Skip to content

March is turning out to be a  busy month for appellate matters.  The Kaplan Law Firm will have oral arguments in three separate appellate cases, all of which raise important issues of law.

On March 21 we have an oral argument before the Fourth Circuit Court of Appeals in Richmond in Villa v. CavaMezze Grill, LLC, a Title VII civil rights case. In this case an employer fired an employee (my client) because she reported that another employee had told our client that she had been sexually harassed.  The employer decided that my client was lying about what she was told be the other employee.  It is now, however, clear that our client was very much telling the truth.  According to the employer this is irrelevant–as long as our client cannot prove that the employer did not honestly believe that she was lying, it is free to fire her, regardless of the truth.  In other words, according to the employer in this case, an employer can fire an employee for reporting discrimination if it concludes that the employee was lying about the report she made, even if the company’s determination is not only wrong, but entirely irrational.  We argue that the law means what it says–that no employee can be fired for reporting discrimination, at least when the employee is acting in good faith.

On March 28 we have an argument before the District of Columbia Court of Appeals in Mason v. United States, No. 15-CF-305, a criminal case.  The principal issue in this case is whether the trial court erred when it excluded for cause a potential juror who said she could be fair in this case but who believed that, as a general matter, the criminal justice system is biased against black males.  We argue that the exclusion of this juror was a violation of my client’s Sixth Amendment right to be tried by an impartial jury of his peers.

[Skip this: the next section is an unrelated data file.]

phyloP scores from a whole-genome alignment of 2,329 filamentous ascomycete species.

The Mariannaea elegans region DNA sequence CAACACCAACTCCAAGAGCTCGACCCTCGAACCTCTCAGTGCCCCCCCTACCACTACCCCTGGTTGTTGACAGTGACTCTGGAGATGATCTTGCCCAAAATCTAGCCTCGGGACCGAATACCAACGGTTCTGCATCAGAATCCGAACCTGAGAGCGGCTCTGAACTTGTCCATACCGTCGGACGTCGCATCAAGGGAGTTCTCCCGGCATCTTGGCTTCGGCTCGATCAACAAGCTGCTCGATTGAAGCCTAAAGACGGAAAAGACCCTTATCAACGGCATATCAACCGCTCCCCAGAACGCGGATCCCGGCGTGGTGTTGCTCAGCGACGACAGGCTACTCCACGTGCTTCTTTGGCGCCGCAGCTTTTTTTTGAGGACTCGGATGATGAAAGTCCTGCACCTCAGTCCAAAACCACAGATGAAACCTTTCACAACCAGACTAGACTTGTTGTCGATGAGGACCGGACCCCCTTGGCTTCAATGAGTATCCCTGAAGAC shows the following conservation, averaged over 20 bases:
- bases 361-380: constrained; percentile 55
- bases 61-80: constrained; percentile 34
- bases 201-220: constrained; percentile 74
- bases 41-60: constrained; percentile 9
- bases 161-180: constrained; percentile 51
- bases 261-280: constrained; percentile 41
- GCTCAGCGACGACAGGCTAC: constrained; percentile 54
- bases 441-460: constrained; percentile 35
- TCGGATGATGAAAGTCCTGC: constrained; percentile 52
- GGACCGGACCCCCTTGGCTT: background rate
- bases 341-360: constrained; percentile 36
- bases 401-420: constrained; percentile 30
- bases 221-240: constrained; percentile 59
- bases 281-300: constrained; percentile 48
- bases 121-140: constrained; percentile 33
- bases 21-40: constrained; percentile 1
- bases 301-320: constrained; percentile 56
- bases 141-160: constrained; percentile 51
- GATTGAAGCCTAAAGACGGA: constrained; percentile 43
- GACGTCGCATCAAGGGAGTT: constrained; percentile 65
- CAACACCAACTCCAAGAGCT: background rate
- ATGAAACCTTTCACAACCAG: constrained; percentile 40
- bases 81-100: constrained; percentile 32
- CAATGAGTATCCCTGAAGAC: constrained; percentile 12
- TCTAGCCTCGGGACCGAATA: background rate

On March 29 we have another oral argument before the District of Columbia Court of Appeals in Mashaud v. Boone, no. 16-FM-383.  In this First Amendment case we argue that the trial court erred when it ruled that my client had violated D.C.’s anti-stalking law when he truthfully told others that another man had had an affair with my client’s wife.  We argue that the First Amendment bars criminalizing such truthful, non-threatening speech.  We also argue, in the alternative, that this conduct did not violate the anti-stalking statute, regardless of the reach of First Amendment protections.

In addition to those cases, on February 22 my cocounsel and The Kaplan Law Firm filed our opening brief in Jackson v. Teamsters Local Union 922, No. 16-7119, a factually complex case before the United States  Court of Appeals for the District of Columbia Circuit.  We represent several former employees of the Giant Supermarket chain.  We believe that our clients’ rights were violated by both Giant and the unions that were supposed to represent them.